The Pyramids39.920231, -86.221082

Explore your stream of consciousness by writing down every thought that enters your mind.
Adrian Matejka

Designed by the famed architect Kevin Roche for the College Life Insurance Company of America, The Pyramids have become a landmark in Pike Township’s College Park neighborhood since their completion in the early 1970s. The Pyramids, noted for their modern architecture, appear in the poetry of Adrian Matejka, who grew up nearby.


Adrian Matejka
b. 1971

Literary Inspiration

“Ascendant Blacks”

Published 2017


3500 Depauw Boulevard
Indianapolis, IN 46268

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“Ascendant Blacks” in Map to the Stars

Adrian Matejka

The power was turned off again the Tuesday morning I got my curl & Guion S. Bluford became the first black man in outer space. August 30, 1983. I styled my wet frond like 1999 Prince: left side tucked behind the ear, dangling mess getting activator in the same eye I would have used to telescope the Challenger as it flew over Kennedy Space Center in the midnight habit of black men trying to get out expeditiously. In Indiana, any yellow brother could be an on-the-fly Prince if he opened his eyes like two afterburners & hung his lips just a little. Even on the East Side where we all felt better in groups. Even way over in Pike Township, where three Pyramids rise as majestically as cranial lumps after a beat down. Or in Martinsville, a town so precise with its epithets & buckshot, Bluford wouldn’t even fly over it in the daytime.


I went to Pike High School, and I used to be a denizen of these streets around The Pyramids of College Park. Writing this book in 2017 to Indianapolis of 2017 versus the Indianapolis of my memory in 1990, 1988, or ’85, was a great journey of excavation and discovery. Every place I went, things that I remembered in one way had changed. And of all of those things that had not changed, The Pyramids were at the top of the list. They looked exactly the same, sitting over this part of the city, the way that the mountains hang over the top of Seattle or something.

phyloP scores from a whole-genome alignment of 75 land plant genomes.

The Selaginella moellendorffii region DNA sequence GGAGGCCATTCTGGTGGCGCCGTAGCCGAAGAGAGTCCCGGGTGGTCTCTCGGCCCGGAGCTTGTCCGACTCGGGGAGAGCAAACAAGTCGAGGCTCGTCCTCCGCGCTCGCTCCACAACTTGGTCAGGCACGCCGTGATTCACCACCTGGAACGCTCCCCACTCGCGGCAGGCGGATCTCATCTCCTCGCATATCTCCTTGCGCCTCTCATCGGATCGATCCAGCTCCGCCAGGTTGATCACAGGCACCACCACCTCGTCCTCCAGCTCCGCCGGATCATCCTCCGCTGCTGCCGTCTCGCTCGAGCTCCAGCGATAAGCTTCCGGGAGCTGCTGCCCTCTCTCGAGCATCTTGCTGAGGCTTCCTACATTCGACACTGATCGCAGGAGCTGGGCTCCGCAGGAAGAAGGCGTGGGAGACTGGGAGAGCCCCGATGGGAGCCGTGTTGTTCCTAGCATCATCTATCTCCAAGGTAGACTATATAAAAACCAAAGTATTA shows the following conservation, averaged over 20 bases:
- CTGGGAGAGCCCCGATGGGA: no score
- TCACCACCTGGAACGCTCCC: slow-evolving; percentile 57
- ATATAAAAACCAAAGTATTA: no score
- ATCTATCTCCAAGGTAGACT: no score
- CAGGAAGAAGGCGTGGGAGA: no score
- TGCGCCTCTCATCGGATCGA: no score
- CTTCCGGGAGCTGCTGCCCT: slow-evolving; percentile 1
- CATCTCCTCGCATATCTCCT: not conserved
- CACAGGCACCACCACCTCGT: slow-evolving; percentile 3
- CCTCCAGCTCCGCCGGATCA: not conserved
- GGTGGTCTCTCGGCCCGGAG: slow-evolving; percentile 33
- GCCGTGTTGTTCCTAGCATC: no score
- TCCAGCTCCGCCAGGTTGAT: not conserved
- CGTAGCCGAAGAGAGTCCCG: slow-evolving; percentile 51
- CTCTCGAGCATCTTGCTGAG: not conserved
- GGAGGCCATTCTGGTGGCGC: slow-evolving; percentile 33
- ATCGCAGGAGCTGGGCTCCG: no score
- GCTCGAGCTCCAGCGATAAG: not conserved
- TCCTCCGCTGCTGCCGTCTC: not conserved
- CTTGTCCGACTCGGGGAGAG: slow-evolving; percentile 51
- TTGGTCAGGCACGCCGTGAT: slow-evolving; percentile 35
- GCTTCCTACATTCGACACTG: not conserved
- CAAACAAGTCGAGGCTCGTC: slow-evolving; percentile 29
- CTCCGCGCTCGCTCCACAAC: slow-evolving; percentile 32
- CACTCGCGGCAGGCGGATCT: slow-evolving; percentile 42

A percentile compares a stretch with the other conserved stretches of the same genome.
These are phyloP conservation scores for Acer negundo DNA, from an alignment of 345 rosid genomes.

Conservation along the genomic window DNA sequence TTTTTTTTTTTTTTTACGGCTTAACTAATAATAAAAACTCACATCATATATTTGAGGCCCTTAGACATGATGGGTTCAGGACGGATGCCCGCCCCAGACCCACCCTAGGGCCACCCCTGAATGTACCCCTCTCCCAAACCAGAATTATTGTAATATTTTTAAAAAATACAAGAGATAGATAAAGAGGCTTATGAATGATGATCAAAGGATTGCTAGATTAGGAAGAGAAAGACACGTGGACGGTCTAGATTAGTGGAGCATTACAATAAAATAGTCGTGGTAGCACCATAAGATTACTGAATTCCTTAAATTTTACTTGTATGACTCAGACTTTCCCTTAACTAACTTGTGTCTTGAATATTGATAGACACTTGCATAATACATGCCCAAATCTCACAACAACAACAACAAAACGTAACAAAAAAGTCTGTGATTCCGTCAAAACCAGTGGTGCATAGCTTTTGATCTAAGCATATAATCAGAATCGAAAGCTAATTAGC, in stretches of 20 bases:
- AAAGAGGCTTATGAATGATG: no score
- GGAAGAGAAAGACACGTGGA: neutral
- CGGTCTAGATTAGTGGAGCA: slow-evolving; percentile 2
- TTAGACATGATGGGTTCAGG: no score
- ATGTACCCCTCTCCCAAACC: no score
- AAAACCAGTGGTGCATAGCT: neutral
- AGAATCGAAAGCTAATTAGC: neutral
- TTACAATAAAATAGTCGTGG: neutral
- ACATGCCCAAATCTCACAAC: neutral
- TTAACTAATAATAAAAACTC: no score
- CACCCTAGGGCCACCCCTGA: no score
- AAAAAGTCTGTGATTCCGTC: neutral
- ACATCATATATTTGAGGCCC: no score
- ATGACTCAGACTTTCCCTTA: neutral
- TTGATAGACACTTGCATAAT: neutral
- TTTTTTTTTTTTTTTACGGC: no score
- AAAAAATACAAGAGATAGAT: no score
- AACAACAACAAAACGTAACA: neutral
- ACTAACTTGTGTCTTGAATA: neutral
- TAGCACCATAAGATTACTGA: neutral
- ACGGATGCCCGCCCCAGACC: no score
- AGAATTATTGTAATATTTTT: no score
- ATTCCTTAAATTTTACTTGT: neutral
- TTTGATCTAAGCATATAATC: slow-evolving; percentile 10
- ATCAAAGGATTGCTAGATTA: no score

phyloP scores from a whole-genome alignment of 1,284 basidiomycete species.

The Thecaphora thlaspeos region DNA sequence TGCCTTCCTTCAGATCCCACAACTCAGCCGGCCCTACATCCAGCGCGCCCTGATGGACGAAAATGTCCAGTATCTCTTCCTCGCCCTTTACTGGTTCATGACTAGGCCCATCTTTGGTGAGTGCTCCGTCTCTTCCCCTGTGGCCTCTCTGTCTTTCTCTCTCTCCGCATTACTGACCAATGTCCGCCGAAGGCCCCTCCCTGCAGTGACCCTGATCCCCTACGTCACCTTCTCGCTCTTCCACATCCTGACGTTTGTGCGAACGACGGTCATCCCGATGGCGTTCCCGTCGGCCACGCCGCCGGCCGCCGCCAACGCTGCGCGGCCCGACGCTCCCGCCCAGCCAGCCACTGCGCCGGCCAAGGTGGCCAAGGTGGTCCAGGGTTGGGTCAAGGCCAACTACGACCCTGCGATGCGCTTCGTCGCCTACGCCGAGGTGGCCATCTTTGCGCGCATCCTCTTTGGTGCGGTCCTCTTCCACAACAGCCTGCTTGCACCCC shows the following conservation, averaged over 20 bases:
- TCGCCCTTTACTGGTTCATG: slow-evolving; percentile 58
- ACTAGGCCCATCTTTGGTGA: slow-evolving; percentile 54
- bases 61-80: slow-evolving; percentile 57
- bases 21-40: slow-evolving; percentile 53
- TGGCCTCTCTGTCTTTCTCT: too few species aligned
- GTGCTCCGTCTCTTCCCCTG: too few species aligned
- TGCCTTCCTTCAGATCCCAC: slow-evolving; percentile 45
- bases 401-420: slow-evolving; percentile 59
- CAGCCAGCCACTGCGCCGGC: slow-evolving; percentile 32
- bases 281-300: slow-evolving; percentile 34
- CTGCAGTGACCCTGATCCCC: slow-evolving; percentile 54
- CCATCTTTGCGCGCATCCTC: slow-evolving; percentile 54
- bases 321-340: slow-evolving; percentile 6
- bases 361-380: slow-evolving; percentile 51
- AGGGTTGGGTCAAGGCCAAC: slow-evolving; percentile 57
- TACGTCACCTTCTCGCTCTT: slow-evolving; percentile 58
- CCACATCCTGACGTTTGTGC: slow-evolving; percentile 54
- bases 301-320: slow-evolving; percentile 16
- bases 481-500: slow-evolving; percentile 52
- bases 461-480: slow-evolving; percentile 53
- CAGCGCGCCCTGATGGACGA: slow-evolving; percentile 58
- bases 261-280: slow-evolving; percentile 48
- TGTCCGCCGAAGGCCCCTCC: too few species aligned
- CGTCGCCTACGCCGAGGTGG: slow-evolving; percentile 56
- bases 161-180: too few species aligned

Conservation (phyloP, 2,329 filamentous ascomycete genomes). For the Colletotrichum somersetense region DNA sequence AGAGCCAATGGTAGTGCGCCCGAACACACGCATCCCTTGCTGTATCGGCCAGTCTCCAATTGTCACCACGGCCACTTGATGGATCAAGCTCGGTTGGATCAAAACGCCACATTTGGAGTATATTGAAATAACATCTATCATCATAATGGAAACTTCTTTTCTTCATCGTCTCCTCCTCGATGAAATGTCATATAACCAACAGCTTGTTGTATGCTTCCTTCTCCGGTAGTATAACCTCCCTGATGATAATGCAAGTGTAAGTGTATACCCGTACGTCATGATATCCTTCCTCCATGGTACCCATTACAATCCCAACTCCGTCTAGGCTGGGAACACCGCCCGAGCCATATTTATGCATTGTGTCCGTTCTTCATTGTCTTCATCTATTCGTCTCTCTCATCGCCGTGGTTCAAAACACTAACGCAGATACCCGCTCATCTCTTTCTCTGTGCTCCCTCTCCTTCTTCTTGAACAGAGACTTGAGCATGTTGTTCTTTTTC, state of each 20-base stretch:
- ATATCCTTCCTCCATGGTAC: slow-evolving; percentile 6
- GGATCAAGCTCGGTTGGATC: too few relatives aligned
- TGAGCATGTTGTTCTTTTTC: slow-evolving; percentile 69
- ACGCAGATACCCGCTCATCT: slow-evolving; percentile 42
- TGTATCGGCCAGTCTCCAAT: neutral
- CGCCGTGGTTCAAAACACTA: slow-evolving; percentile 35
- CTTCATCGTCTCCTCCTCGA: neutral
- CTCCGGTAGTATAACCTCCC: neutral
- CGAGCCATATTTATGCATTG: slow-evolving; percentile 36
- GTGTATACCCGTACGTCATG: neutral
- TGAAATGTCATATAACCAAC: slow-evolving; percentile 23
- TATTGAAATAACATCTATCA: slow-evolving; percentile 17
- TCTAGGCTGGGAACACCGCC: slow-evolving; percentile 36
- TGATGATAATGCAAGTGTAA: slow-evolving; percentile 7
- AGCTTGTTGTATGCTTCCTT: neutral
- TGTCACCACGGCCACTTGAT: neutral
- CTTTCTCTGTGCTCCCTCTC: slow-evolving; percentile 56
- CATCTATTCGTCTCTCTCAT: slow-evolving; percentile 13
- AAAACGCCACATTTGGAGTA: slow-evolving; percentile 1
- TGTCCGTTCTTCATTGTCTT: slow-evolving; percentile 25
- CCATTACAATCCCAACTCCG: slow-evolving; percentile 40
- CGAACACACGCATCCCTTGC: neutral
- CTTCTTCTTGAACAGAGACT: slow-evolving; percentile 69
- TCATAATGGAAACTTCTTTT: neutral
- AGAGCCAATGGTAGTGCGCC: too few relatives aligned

—Adrian Matejka

Adrian Matejka teaches at Indiana University in Bloomington and was the state’s poet laureate in 2018-19. His collections of poetry include Map to the StarsSomebody Else Sold the World (coming July 2021), The Big Smoke (finalist for the National Book Award and the Pulitzer Prize) and more. 


Indianapolis is a place that inspires creativity. This is one of a dozen original pieces of visual and performing art created by Hoosier artists inspired by Bookmark Indy authors.

Tony Styxx digital painting

Tony Styxx

“Port Noir in Elsewhere”
Poetry/Spoken Word | Tony’s Instagram | Tony’s digital art Instagram


“Port Noir in Elsewhere”

Just as Adrian Matejka uses space travel and science fiction to explore and contextualize his upbringing in Indianapolis, so too does Tony Styxx employ these same subjects and imageries as he remembers traveling around and navigating the city.  

the pyramids

3500 Depauw Boulevard
Indianapolis, IN 46268


Closest IndyGo Stop: 

Depauw Boulevard & Purdue Road (Route 34)



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Tune in to part 1 of Words and Music from WQRT and Big Car as they explore the life and work of Indiana writers. Susan Neville, Adrian Matejka, Kevin McKelvey, and Jim Walker discuss the beauty and challenges of Indiana through the lens of William Gass’s 1968 story, “In the Heart of the Heart of the Country.”

Report Back.

Read the location passage. What questions would you ask the author? What would help you understand the author's viewpoint?

Added TEXTure.

Writing is about more than just words. Look around to discover what textures are most prevalent in this place. Do a texture rubbing using a piece of paper and a crayon or pencil.

In the Margins.

What inspires you most about this place? Draw a quick doodle of it in the margin of one of your books.

Found sound.

Walk around the location and record the sounds of surroundings. Did what you hear depend on what time you visited?

Backward / Forward.

Cities change—what did your location look like in 1920? What will it look like in 2120?


Find another perspective by walking to a different spot around this location. Do you notice anything new? Which of your five senses notices a change first?

Strike a Prose.

Write a short passage describing how this place inspires you.

Love Letter / BreakUp Letter.

Think about your relationship with the place you’re visiting or perhaps with your own neighborhood. Is it time to commit? Or time to let go? Write a letter as if you’re speaking directly to the place you have in mind.

Field Notes.

Explore your stream of consciousness by writing down every thought that enters your mind.